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Wreath pests

Elongate hemlock scale, or EHS, attacks more than 40 species of conifers, feeding on the underside of their needles and sapping them of nutrients. They secrete a brown, hard, waxy covering that protects them and spreads as other generations hatch. 

State inspectors are warning residents to burn their wreaths and other evergreen holiday decorations after an invasive insect was found in many of the items purchased at large Wisconsin chain stores.

The state Department of Agriculture, Trade and Consumer Protection said Wednesday that wreaths and other evergreen decorations from this holiday season should be burned or put into a bag before dumping them into the trash.

The holiday decorations shouldn’t be composted or set aside for brush collection to prevent spreading the invasive species.

The warning comes after state inspectors found elongate hemlock scale — invasive insects native to Asia that steal nutrients from conifers when they feed on the underside of their needles — on many decorations like wreaths, swags, boughs, evergreen bough arrangements, hanging baskets, porch pots, mugs and sleighs in chain stores across Wisconsin, according to the department.

“It’s fine to keep your decorations up for the holiday season, but when it’s time to dispose of them ... burn them if you can. If you can’t do that, bag them and send them to the landfill,” said Brian Kuhn, director of DATCP’s Plant Industry Bureau. “If you compost this material, the insects may well attack conifers in your yard or neighborhood, and spread from there.”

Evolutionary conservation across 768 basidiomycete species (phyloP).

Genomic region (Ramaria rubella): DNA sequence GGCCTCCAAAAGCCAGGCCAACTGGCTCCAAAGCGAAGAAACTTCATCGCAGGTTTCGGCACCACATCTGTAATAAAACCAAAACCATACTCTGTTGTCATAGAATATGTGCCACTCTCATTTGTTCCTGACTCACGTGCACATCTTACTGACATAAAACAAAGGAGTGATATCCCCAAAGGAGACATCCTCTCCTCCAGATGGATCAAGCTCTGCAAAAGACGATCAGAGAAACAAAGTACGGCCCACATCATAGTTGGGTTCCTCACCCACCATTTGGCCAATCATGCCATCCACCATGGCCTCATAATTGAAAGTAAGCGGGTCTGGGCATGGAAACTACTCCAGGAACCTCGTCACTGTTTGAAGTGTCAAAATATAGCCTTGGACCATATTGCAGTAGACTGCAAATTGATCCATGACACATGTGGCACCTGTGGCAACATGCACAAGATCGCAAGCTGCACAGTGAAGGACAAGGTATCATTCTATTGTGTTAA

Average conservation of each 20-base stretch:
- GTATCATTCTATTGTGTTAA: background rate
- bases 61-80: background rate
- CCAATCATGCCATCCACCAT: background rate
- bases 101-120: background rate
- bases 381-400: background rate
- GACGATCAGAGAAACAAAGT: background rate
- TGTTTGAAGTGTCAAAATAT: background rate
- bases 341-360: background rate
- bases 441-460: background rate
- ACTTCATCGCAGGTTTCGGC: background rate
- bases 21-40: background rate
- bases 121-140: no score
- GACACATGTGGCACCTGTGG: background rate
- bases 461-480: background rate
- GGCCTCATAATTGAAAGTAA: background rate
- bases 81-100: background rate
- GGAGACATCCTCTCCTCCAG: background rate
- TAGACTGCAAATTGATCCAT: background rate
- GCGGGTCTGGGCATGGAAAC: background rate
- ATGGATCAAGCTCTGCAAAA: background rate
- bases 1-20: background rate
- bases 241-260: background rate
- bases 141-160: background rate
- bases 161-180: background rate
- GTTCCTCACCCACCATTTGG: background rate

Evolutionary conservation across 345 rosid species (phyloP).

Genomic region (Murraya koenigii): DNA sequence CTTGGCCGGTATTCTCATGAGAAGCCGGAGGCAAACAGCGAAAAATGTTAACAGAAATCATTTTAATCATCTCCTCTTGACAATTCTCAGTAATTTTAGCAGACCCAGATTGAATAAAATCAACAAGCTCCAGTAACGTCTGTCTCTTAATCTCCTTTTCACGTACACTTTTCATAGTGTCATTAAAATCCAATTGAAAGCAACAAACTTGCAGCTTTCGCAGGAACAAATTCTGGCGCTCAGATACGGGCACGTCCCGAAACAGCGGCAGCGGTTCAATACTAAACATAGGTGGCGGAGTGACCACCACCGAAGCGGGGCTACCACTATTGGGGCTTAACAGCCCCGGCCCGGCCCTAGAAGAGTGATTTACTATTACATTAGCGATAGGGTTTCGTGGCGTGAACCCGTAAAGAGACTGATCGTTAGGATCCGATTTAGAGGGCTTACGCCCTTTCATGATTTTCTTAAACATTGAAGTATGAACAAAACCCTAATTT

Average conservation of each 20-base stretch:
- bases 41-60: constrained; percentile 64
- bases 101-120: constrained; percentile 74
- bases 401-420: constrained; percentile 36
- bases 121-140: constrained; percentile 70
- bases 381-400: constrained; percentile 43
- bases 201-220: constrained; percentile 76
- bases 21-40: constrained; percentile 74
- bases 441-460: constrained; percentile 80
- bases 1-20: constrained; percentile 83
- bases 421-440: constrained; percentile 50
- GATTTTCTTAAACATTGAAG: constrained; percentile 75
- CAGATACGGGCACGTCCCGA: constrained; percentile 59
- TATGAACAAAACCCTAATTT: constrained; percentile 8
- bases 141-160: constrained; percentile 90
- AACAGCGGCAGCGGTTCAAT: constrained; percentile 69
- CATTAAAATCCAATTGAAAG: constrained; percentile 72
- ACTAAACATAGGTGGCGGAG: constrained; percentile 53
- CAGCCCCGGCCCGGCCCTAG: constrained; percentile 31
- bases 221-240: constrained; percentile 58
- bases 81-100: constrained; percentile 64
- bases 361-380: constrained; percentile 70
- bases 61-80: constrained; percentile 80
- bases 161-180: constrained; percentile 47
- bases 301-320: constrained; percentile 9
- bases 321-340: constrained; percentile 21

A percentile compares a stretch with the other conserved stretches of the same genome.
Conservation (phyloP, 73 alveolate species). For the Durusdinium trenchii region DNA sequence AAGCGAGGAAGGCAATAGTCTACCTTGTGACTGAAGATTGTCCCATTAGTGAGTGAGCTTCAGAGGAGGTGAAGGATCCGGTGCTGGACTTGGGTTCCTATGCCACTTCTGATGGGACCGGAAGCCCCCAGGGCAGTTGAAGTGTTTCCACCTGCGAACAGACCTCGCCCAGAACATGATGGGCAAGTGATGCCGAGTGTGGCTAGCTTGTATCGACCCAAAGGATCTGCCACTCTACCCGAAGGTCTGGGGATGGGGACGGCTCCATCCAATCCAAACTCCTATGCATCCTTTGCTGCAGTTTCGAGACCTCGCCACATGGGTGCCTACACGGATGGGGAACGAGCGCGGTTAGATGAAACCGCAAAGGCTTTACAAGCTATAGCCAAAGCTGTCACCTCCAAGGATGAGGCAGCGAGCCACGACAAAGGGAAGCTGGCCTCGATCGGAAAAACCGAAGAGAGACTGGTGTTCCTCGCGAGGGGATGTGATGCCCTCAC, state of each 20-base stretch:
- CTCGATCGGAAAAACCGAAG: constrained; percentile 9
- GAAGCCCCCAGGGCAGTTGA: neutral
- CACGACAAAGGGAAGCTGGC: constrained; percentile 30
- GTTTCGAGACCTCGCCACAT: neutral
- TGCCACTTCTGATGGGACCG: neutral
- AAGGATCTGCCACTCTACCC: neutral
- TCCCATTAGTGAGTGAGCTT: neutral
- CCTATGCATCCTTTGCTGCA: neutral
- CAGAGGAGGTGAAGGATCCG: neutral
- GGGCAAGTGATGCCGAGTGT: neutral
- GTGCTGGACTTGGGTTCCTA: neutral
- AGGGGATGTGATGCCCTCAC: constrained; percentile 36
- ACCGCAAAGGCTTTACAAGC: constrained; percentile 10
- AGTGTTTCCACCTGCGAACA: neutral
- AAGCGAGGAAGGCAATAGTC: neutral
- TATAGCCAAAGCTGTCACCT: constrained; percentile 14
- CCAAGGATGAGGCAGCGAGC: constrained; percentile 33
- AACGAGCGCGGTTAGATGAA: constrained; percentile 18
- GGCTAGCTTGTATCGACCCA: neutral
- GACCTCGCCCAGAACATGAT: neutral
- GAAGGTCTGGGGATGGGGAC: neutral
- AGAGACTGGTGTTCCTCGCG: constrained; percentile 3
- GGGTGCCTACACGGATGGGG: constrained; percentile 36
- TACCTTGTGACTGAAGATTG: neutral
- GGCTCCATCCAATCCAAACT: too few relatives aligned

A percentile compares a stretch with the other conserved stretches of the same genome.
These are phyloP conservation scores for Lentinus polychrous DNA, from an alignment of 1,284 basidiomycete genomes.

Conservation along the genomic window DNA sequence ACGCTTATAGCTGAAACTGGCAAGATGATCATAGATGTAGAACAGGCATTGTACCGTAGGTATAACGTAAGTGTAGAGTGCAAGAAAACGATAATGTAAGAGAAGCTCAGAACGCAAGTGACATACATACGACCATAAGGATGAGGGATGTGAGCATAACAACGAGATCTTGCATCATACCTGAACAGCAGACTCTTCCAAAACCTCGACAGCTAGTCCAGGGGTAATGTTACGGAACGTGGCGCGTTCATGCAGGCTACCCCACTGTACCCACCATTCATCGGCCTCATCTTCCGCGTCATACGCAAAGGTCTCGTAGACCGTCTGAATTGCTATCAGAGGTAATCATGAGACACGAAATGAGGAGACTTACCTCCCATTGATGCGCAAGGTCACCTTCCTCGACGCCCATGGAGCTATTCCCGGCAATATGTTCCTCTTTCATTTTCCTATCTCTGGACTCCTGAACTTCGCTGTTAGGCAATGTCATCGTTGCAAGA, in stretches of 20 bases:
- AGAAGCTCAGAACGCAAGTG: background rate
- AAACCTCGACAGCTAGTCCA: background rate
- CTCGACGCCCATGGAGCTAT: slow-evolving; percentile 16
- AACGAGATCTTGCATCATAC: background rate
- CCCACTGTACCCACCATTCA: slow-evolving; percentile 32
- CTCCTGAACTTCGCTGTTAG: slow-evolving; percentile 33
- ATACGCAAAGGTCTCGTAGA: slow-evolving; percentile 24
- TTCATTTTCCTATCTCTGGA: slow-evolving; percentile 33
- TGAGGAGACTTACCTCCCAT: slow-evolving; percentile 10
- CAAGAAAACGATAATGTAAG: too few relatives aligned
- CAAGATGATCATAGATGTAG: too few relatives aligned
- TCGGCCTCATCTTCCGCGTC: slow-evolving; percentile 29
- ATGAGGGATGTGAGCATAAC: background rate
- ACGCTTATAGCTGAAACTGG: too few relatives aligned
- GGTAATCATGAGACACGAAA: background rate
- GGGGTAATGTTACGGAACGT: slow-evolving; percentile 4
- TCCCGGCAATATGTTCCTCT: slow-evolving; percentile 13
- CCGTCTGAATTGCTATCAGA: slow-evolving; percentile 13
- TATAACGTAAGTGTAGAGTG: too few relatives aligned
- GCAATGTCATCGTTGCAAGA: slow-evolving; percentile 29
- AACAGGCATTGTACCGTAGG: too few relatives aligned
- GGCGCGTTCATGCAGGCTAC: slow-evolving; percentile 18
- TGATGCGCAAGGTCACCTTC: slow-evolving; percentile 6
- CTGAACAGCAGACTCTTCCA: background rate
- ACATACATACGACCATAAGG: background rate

Winter weather won’t kill the pests, he said.

After hatching, elongate hemlock scale, or EHS, sap their hosts of nutrients as they feed on the undersides of the needles of more than 40 conifer species. The pests secrete a hard, waxy cover around themselves as they grow, creating brown spots or “scale” that can be seen on the needles.

The insects are hard to kill with pesticides because they produce multiple generations throughout the year, the department said.

Hemlock, spruce and fir trees are the most prone to infestations, DATCP said.

The insect has been found in Michigan and many in states in the eastern U.S., according to the department.

But state inspectors have also been finding isolated cases of EHS in Christmas tree lots and other places selling wreaths and trees over the last five years.

Stores, all part of major chains, that had infected products received them from suppliers in North Carolina, the department said.

Inspectors also intercepted infested shipments from Virginia before they reached stores in Wisconsin.

Stores have cooperated and destroyed any affected products, according to DATCP. It’s unclear if other chain or independent stores have sold or received infested products, the department said.

For more information on elongate hemlock scale: Go to

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